Thursday, February 25, 2010

Ayyam-i-Ha a time of giving and hospitality

Baha'is in more than 200 countries and territories are celebrating a four-day festival involving hospitality, gift giving, charity and social gatherings.
The festival, which runs from the evening of 25 February until sunset on 1 March, serves as a spiritual preparation for a fast during the last month of the Baha'is calendar, which begins on March 2 and ends on March 20.
Celebrations of Ayyam-i-Ha, as the festival is called, are taking different forms in different locations. In Singapore, for example, Baha'is are observing Ayyam-i-Ha with a blood donation drive and a picnic for families in a beachside park.
In Hungary, Baha'is plan to celebrate the festival with a musical program and a costume party for children in the Hungarian Culture Foundation building in Budapest.
In Milford, New Hampshire, in the United States, the Baha'is have invited friends and neighbors to join them for devotions and then entertainment, which will include learning a local folk dance, watching jugglers, enjoying music, and gift-giving.
The Baha'i calendar was initiated by the Bab, the Forerunner of the Faith's Prophet-Founder, Baha'u'llah, who later confirmed it.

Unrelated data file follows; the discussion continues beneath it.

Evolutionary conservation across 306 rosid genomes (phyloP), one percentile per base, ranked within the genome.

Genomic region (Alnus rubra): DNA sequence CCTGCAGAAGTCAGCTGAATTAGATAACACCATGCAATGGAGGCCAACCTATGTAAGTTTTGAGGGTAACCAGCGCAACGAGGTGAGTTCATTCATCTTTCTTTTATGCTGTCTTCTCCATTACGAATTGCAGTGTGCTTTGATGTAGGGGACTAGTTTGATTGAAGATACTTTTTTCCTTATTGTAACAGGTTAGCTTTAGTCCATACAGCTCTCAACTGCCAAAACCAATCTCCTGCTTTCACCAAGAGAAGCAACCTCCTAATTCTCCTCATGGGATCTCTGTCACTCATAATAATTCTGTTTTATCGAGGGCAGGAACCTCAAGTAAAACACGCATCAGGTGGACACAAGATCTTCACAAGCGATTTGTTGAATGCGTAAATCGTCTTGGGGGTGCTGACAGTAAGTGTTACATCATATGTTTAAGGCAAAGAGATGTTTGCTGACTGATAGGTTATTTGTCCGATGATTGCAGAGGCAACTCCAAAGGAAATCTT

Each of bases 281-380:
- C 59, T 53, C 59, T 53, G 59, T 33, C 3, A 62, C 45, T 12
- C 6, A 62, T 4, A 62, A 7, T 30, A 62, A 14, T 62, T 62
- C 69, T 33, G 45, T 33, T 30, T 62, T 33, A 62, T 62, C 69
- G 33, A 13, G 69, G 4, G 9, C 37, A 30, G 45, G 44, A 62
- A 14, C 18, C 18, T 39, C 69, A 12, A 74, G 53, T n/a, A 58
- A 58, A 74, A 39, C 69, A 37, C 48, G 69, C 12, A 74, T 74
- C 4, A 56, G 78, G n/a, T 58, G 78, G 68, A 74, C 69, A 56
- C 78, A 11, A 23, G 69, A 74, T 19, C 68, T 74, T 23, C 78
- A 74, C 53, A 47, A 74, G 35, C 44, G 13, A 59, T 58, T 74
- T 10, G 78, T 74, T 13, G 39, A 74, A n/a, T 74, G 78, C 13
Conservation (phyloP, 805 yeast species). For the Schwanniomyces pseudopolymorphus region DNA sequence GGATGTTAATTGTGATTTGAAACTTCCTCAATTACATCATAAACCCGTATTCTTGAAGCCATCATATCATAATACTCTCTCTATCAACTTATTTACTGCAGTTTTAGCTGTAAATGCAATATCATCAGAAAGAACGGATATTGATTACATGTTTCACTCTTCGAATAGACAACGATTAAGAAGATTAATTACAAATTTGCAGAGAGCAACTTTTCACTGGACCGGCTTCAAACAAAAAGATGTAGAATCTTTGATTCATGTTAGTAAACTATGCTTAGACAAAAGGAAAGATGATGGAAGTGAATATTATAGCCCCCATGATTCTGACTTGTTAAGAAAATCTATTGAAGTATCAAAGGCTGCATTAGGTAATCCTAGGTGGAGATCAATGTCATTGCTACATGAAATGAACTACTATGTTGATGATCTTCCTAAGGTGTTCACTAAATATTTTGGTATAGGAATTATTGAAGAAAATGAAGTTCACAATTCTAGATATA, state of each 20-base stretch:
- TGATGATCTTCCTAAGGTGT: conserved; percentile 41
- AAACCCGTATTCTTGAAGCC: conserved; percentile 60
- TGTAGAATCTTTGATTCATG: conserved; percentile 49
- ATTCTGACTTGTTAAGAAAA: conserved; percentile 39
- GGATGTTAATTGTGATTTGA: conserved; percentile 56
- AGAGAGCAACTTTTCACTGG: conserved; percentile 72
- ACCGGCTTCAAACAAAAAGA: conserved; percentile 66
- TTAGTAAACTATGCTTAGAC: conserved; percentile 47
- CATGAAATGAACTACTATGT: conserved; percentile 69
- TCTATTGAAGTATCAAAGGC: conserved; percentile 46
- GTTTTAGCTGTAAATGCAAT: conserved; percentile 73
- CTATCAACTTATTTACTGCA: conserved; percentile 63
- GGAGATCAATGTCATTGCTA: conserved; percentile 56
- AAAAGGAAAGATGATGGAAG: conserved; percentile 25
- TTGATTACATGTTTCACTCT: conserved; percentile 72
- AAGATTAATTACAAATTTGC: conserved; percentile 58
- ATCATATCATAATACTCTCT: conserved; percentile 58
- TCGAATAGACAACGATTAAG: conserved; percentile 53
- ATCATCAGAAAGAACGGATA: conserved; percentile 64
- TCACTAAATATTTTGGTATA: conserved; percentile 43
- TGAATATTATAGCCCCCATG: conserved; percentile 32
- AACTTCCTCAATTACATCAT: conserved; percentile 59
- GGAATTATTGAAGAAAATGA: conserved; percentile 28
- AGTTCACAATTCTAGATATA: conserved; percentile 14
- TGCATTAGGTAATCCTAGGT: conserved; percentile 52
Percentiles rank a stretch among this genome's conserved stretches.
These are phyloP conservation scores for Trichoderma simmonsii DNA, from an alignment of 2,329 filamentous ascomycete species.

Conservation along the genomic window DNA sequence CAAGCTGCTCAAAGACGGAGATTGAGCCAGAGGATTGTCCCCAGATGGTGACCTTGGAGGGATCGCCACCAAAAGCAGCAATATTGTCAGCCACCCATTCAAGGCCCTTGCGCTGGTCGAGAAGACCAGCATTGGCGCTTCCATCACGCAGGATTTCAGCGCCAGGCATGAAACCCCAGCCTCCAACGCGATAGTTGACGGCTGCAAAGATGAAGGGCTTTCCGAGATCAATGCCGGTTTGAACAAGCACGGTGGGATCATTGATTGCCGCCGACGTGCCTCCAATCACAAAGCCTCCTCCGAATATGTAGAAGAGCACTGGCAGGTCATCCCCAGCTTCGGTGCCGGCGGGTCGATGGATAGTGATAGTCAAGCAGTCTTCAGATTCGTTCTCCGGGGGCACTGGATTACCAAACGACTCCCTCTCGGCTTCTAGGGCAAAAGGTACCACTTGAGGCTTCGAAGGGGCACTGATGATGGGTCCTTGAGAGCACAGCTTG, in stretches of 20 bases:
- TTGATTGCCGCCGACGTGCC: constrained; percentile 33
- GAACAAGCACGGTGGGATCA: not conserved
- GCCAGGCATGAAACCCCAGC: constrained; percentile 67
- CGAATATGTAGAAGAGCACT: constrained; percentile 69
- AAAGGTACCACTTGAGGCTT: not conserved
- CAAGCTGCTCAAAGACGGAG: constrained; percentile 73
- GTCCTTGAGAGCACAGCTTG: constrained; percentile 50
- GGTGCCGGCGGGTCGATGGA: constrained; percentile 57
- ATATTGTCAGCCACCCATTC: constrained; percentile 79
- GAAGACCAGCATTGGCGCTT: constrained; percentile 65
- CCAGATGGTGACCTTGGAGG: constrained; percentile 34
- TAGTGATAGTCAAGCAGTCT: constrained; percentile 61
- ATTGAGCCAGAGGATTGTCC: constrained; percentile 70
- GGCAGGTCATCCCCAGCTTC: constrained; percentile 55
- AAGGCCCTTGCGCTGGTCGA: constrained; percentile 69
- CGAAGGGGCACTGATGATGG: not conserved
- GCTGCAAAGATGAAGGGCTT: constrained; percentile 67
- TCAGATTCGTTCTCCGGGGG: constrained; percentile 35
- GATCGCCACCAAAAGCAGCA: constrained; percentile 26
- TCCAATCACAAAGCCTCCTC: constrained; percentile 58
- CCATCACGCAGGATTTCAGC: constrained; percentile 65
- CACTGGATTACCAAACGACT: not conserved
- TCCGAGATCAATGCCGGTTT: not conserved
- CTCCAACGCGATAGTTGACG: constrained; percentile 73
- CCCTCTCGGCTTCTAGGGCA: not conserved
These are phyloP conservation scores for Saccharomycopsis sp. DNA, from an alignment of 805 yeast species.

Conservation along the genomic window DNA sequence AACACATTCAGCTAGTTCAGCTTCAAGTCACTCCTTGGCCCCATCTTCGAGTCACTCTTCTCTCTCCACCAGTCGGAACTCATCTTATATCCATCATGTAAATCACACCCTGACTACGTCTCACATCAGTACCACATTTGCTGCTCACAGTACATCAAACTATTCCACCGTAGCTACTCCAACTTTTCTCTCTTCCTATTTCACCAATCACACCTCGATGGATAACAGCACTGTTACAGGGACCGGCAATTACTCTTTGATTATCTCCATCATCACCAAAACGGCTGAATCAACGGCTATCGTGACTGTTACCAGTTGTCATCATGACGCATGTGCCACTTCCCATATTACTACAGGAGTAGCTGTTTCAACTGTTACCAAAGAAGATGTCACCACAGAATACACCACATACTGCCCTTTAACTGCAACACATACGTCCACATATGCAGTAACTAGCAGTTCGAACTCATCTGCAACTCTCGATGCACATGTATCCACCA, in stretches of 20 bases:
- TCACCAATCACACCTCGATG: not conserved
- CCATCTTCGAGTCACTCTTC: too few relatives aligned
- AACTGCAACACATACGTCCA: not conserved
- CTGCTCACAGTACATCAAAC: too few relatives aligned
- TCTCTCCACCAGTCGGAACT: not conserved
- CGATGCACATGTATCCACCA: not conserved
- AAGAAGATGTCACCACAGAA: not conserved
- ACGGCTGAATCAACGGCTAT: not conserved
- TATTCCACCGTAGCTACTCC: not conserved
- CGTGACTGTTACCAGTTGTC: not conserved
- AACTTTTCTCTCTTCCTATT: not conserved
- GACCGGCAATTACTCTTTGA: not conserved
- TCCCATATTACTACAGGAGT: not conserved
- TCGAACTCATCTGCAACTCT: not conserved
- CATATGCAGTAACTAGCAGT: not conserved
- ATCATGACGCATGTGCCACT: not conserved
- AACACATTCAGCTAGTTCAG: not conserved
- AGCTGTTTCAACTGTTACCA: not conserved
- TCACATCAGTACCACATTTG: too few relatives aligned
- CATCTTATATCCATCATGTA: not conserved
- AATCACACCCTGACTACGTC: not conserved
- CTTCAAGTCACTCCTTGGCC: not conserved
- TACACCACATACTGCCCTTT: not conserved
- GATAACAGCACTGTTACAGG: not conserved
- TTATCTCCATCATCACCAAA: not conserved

The calendar comprises 19 months of 19 days. The Ayyam-i-Ha festival falls on the four days (five in a leap year) needed to balance out the solar year of 365 days. The time of this festival is also known as "Intercalary Days".
Of this period Baha'u'llah writes: "It behoveth the people of Baha, throughout these days, to provide good cheer for themselves, their kindred and, beyond them, the poor and needy, and with joy and exultation to hail and glorify their Lord, to sing His praise and magnify His Name."
During the fast which follows, Baha'is abstain from food and drink between sunrise and sunset as a reminder of the need for individuals to control their material desires.
It is seen as a time of meditation and prayer during which Baha'is refresh and reinvigorate themselves spiritually.
There are exemptions from the fast for the young and elderly, and for those who are pregnant, ill or who are engaging in heavy work.
The fasting period ends with the joyous Naw Ruz (New Year) festival, which begins at sunset on March 20.